18. Shaw J, Martin L, Desai S, Tyurin M, Lynd L (2005). Metabolic engineering of the xylose utilizing thermophile Thermoanaerobacterium saccharolyticum JW/SL-YS485 for
ethanol production. AICHE Annual Meeting. November 1st, 2005
19. Tyurin MV, Sullivan CR, and Lynd LR. (2005) Role of spontaneous current oscillations during high-efficiency electrotransformation of thermophilic anaerobes. Appl Envir
20. Tyurin M, Desai S, Mielenz J, Lynd L. (2004) Transformation & metabolic engineering of Clostridium thermocellum. Clostridium VIII. Edinburgh, Scotland. July 3, 2004
21. Lynd LR, Desai SD, Tyurin MV, Zhang Y, Liu Y, Mielenz JR, Dale BE (2004) Genetic system development, metabolic engineering, bioenergetics and kinetics relevant to
ethanol production using thermophilic bacteria. 26th Symposium on Biotechnology for Fuels and Chemicals. Chatanooga, Tennessee, May 10, 2004
22. Lynd LR, Zhang Y, Liu Y, Tyurin M, Desai S, Mielenz J (2004) Advances in physiological understanding of thermophilic saccharolytic anaerobic bacteria relevant to their
use as industrial microorganisms. Metabolic Engineering V-th Meeting, Palo Alto, Sept. 2004
23. Tyurin MV, Desai SG, Lynd LR (2004) Electrotransformation of Clostridium thermocellum. Appl Envir Microbiol. 70(2): 883-890
24. Tyurin MV, Desai S, Lynd LR (2003) Development and application of genetic systems for anaerobic, thermophilic, ethanol-producing bacteria. Abstract. 25th Symposium
on Biotechnology for Fuels and Chemicals. National Renewable Energy Laboratory. Oak Ridge, TN. November 2003. Poster Presentation 2-37
25. Tyurin MV, Desai SG, Lynd LR (2003) Electrotransformation of Clostridium thermocellum. Abstract. The 103rd ASM General Meeting, 2003.
26. Lynd LR, Zhang Y, Fan Z, Desai S, Tyurin M, La Grange D, Gundllapalli S, Cordero-Otero R, van Zyl W, Pretorius I, Weimer P. The microbial cellulose utilization paradigm:
fundamentals & implications for consolidated bioprocessing. 24th Symposium on Biotechnology for Fuels and Chemicals. Gatlinburg, TN. April 29, 2002 Biotechnology for fuels
and chemicals : proceedings of the Twenty-Fourth Symposium on Biotechnology for Fuels and Chemicals, held April 28-May 1, 2002, in Gatlinburg, TN Totowa, N.J. : Humana
Press, ©2003. Applied biochemistry and biotechnology, v. 105-108.
27. Tyurin MV, Schneider MF (2001) Electrotransformation of skeletal muscle fibers with high voltage radio frequency modulated short pulses. Biophysical Society 45th
Annual Meeting. February 17-21, 2001. Boston, MA// Biophysical Journal. 80:146a-147a
28. Tyurin MV, Schneider FM (2000). Electrotransformation of single muscle fibers with radio-frequency bipolar pulses.// Muscle Molecular Biology and Gene Transfer.
Interdisciplinary Program in Muscle Biology: Sixth Annual Mini-Retreat. UMAB, Baltimore, MD 21201, April 07, 2000. p.7.
29. Tyurin MV, Padda RS, Huang K-X, Wardwell S, Caprette D, Bennett GN (2000) Electrotransformation of Clostridium acetobutylicum ATCC 824 using high-voltage radio
frequency modulated square pulses // J Appl Microbiol. 88(2):220-227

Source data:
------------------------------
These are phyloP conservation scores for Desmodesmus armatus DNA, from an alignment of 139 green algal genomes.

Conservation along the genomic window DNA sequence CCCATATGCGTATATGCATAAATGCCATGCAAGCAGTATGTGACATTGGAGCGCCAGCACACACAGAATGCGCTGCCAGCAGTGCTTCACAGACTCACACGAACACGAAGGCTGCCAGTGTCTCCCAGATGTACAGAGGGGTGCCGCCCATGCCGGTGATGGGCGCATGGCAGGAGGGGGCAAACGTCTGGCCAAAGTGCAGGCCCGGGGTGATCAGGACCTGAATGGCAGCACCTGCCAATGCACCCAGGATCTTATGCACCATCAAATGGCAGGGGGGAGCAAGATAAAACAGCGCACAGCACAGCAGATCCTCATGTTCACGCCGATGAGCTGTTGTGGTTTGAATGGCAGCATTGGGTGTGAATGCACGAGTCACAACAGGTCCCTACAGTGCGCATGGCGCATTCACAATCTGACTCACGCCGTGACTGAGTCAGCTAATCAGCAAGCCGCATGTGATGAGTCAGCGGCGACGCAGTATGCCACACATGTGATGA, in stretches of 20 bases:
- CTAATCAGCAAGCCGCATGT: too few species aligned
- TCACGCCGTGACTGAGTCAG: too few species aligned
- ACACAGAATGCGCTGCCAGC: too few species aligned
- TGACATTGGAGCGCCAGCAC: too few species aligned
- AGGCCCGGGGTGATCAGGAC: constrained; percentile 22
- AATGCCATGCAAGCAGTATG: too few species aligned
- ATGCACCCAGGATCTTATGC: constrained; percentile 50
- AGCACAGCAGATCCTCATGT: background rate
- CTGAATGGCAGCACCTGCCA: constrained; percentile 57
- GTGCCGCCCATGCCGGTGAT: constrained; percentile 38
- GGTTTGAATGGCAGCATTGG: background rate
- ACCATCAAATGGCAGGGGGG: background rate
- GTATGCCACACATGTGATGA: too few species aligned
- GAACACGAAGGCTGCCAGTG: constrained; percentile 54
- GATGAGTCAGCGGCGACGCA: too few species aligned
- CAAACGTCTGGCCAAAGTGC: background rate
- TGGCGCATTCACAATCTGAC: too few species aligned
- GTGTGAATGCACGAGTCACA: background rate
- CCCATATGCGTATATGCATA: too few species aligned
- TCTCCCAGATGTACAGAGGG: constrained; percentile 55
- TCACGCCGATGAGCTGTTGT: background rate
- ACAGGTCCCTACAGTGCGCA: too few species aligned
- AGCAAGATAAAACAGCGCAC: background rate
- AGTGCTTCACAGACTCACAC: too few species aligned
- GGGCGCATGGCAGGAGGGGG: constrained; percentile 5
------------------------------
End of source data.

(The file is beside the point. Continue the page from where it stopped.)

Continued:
30. Tyurin MV, Padda RS, Huang K-X, Wardwell S, Caprette D, Bennett GN (1999) Improved electrotransformation method for Clostridium acetobutylicum ATCC 824 // ASM
1999 Annual Congress - June 03, 1999
31. Tiurin MV, Voroshilova EB, Rostova YuG, Oparina NYu, Goussyatiner MM (1998) Electric response of internal membrane structures of corynebacteria during
electrotransformation. Mikrobiologiia 67(3):338-344
32. Bulina TI, Terekhova LP, Tiurin MV (1998) [Use of electrical impulses for selective isolation of actinomycetes from soil] Mikrobiologiia 67(4):556-560
33. Tyurin MV (1997): Possible electric response of inner cell membranes during electroporation - experimental model. 17-th International Congress on Biochemistry and
Molecular Biology (San Francisco, August 24 - 29, 1997) // The FASEB Journal. 11 (9): A 1089
34. Tyurin MV, Doroshenko VG, Oparina NYu (1997) Electrofusion of Escherichia coli cells. Membr Cell Biol. 11 (1): 121 – 129
35. Terekhova LP, Bulina TA, Alferova IV, Tyurin MV (1996) Use of method based on physical factors for isolation of actinomycetes // Abstract. 8-th International. Congress
for Culture Collections. Veldhoven, The Netherlands, August 25 - 29, 1996. P. 449
36. Tyurin MV, Livshits VA (1996) Electrotransformation of untreated streptomyces cells// Membrane and Cell Biology. 10 (3): 303 – 309
37. Tyurin MV, Oparina NYu, Livshits VA (1996) Method of cell preparation and influence of pulse form on electrotransformation efficiency of Gram-positive rods and cocci //
Mikrobiologiya (Russ.) 65 (5): 668 – 674
38. Tyurin MV, Starodubtseva LI, Kudryavtseva EV, Livshits VA, Vojejkova TA (1995) Electrotransformation of germinating spores of Streptomyces spp. // BioTechnology
Techniques 9 (10): 737 – 740
39. Tyurin MV, Livshits VA (1995) Methods for plasmid DNA transfer to Lactobacillus buchneri: natural competence, conjugative mobilization, and electrotransformation //
Membrane and Cell Biology. 9: 57 – 68
40. Tyurin MV, Livshits VA (1994) Some practical aspects of bacterial electrotransformation. A review // Biologicheskiye Membrany (Russ.) 11 (2): 117 – 139
41. Tyurin MV, Livshits V. (1993) Bacterial electrotransformation: problems and prospects. A review // Uspekhi Sovremennoj Biologii (Russ.) 113 (6): 659 – 674
42. Konstantinova NIu, Tiurin MV, Voropaeva EA, Shenderov BA. (1994) [Bacteria of the genus Eubacterium and their participation in steroid metabolism]. Zh Mikrobiol
Epidemiol Immunobiol (2):114-119. Review
43. Tiurin MV (1992) Bacterial electrotransformation. Antibiot Khimioter. 37(5):51–55.
44. Tyurin MV. (1992) Russian Patent #2005776.